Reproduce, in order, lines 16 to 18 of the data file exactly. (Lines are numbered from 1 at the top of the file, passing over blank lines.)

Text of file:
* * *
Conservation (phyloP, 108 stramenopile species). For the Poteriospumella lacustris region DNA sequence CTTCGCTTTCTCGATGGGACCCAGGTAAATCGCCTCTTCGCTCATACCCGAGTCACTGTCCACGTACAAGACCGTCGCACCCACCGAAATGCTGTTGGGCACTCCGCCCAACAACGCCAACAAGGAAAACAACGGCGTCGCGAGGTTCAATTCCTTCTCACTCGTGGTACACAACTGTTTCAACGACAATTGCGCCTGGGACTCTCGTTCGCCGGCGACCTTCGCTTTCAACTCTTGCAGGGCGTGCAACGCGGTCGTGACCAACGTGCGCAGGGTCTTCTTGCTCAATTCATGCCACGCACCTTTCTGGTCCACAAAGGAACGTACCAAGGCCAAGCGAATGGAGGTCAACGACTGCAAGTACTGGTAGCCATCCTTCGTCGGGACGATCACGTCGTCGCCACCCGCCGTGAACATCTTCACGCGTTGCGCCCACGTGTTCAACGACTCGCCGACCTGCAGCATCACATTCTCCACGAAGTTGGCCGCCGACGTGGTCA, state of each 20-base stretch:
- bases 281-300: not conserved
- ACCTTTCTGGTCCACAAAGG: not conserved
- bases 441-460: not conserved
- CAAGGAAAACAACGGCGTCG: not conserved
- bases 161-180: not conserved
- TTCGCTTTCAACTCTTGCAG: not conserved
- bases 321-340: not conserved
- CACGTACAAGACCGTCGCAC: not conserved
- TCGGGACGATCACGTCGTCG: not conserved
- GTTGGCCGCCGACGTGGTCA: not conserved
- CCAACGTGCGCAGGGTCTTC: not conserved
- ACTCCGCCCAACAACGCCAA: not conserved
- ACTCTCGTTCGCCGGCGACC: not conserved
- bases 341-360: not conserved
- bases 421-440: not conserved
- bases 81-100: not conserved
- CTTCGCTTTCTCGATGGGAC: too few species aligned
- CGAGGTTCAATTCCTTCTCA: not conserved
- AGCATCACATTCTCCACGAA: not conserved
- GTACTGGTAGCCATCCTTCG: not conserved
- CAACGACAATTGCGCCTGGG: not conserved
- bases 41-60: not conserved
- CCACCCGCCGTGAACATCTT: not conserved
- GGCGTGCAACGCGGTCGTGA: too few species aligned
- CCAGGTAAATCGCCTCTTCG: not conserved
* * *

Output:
- bases 421-440: not conserved
- bases 81-100: not conserved
- CTTCGCTTTCTCGATGGGAC: too few species aligned